Friday, 13 March 2009

The farce of the face who is always right (II)

In my earlier post, I described why I thought the idea that the umpire is not always right should be not about the umpires, but the good of the game, even though we all love to whinge about bad decisions. I referred to what I see as an increasing emphasis on individual umpires and linked it to a serious desire for better standards. Soulberry's comment on the banality of rejecting mediocrity expresses the point.

So how can we take the spotlight off the umpires, resulting in a quality meal rather than disappointment and discussion about the cooking process? There are many suggestions, and no cure-all, but I'd like to offer some thoughts on what this means in a world where umpires are by no means faceless.

To start with, this means choosing and training the umpires who will perform best. We are all ready to criticise, but unless there is someone who will perform better, it doesn't mean much. There are many theories, and many comments that miss the mark. For example, while it may be true that first-class playing experience makes better umpires, it is hardly helpful for a former player to come out and imply that players should respect other umpires less. If umpires need to appreciate the experience of players, perhaps Tony Greig should hold his mouth on umpiring until he has tried it himself. He is not the only one who makes demands of umpires without understanding the demands of the job.

Any strategy begins before the Test level, but it appears to me that perhaps the Elite Panel aren't performing even to their own usual standards. That would hardly be surprising. In the last four years, for example, Simon Taufel has umpired in only 10 less international games than Sachin Tendulkar has played (1 Test less). Yes, it is easier to avoid a mistake on a single ball as an umpire than a batsman, but umpiring requires even more concentration over a whole day or days. Consider also the strains that touring places on a player. Many of these also affect an umpire, yet while Tendulkar played 57 of his 119 matches in India, Taufel has travelled away from home and family for all but 14 of his matches, often rushing from one side of the world. That isn't counting TV umpire duties or domestic games, which top umpires these days show up for more often than top players do.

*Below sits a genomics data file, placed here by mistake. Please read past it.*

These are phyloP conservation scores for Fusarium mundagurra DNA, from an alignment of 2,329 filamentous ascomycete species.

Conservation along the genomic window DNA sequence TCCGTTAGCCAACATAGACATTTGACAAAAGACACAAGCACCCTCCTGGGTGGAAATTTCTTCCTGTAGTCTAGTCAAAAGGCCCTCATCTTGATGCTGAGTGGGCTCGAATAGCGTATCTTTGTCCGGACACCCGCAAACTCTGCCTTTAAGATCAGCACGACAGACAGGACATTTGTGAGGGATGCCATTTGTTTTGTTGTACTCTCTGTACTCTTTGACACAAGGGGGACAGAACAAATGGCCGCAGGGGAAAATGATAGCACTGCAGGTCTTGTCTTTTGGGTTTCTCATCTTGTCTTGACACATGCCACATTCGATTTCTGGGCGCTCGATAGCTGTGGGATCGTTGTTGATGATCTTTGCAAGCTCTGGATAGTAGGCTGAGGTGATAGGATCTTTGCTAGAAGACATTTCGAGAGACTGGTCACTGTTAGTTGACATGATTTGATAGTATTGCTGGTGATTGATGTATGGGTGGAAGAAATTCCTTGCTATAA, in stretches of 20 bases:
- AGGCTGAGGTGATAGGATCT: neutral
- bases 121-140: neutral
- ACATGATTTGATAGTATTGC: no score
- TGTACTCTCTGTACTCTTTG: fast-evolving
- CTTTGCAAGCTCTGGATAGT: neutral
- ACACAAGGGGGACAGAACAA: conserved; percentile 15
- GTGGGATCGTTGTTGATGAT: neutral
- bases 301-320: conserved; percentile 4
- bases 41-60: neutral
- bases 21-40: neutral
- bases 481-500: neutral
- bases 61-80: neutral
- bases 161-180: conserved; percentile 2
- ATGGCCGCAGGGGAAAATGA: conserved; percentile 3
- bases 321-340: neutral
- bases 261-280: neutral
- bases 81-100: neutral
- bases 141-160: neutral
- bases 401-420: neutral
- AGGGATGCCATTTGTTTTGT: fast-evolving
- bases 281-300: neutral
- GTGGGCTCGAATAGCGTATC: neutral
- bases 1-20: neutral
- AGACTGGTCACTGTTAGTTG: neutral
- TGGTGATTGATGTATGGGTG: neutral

I'm not sure what sort of standard we can expect. All umpires strive to get every single detail correct, down to no balls and short runs, while most public concern is about dismissals. In any case, they are servants of the game, not part of the contest, and it is fairly clear that the cricketing community is demanding that umpires make far fewer errors than players do, and fewer than are currently made. Surely that means placing at least as much importance on training and rest as on having neutral umpires. In any case, when we need to give the umpires a face, it means not just listing mistakes and victims, but building up a capable team and understanding their limitations.

4 comments:

Ankit Poddar said...

from the most of what i have been reading on the post, what i appreciate most is the fact that we should be trying to improve the standard of umpiring, then targeting any specific umpire..

btw, i write for APU, do make a visit!

Jonathan said...

Since just about every umpire has been targetted, I think it's valid to conclude that there is a desire to improve overall standards. I think the big thing that this means is that we need to work on things that help current and future umpires, not just target even the whole panel.

scorpicity said...

Fantastic Jon... I have to feature this.

Jonathan said...

Thanks Scorpi.

I must acknowledge that while I have highlighted soem of my own bugbears here, I have been inspired by Soulberry, who has been passionate about this issue in a way that looks for improvements, rather than simply complaining.